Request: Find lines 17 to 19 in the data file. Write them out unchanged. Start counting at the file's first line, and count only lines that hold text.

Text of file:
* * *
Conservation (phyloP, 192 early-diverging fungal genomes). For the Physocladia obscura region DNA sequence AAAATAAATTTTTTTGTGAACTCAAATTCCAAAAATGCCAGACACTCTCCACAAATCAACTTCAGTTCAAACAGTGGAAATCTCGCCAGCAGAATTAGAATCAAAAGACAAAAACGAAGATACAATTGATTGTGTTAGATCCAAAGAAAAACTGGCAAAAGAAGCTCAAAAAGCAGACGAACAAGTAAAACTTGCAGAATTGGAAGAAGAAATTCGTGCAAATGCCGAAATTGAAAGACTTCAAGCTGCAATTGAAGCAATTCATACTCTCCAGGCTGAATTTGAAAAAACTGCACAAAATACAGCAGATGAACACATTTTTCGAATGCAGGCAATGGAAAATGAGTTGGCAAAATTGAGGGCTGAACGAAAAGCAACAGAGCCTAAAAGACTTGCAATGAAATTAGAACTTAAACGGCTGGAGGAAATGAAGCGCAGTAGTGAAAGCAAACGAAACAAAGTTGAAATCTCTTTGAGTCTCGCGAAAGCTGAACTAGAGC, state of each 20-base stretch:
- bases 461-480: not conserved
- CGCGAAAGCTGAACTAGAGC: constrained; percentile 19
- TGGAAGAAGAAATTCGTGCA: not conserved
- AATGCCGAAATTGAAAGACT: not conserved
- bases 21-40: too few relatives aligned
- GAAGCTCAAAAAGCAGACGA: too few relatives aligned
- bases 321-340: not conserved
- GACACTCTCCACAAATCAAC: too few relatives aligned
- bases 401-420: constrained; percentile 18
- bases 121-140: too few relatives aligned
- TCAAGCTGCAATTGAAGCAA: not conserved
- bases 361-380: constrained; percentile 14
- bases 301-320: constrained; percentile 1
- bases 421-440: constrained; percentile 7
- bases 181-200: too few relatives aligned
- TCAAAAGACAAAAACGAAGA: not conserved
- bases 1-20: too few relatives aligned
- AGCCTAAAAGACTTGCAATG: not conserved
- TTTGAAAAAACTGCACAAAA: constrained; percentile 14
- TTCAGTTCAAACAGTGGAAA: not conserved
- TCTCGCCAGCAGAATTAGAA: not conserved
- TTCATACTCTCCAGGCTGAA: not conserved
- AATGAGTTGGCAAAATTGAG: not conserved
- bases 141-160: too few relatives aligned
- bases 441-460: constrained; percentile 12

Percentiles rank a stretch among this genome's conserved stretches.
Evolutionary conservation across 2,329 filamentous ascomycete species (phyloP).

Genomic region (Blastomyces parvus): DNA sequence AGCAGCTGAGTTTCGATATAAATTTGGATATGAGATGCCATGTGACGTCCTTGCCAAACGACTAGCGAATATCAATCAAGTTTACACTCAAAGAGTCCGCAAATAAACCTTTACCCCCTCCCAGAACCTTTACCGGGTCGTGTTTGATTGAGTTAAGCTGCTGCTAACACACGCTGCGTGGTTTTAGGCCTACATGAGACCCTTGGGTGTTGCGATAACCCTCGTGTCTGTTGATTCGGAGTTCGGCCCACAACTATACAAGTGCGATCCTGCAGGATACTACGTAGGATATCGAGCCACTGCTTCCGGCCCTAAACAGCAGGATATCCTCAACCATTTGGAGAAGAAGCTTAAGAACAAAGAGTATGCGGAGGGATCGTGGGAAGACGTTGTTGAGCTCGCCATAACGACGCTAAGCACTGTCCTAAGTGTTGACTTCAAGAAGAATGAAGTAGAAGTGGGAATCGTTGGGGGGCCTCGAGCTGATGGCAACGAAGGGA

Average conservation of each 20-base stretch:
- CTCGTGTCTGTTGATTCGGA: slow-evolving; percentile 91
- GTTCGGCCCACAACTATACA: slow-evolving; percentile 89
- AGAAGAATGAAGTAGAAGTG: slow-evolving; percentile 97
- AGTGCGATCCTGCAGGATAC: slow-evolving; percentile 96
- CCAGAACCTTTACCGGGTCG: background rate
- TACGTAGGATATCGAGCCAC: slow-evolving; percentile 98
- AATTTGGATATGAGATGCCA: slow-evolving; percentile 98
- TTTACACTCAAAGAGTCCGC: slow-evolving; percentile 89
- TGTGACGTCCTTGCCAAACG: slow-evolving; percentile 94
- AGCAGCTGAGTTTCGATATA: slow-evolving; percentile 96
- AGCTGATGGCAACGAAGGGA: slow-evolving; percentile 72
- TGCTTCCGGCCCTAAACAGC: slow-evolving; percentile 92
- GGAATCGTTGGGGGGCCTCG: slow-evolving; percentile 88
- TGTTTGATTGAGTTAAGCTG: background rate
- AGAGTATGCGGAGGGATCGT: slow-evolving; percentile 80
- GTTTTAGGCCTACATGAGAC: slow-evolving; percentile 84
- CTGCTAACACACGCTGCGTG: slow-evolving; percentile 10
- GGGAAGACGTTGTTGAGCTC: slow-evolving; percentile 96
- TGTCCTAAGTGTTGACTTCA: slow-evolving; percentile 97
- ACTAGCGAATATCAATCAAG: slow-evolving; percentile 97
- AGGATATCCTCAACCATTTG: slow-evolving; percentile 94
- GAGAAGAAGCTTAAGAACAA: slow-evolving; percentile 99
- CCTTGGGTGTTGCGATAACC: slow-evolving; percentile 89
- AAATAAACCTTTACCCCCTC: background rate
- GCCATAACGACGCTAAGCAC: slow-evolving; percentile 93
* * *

- TCAAAAGACAAAAACGAAGA: not conserved
- bases 1-20: too few relatives aligned
- AGCCTAAAAGACTTGCAATG: not conserved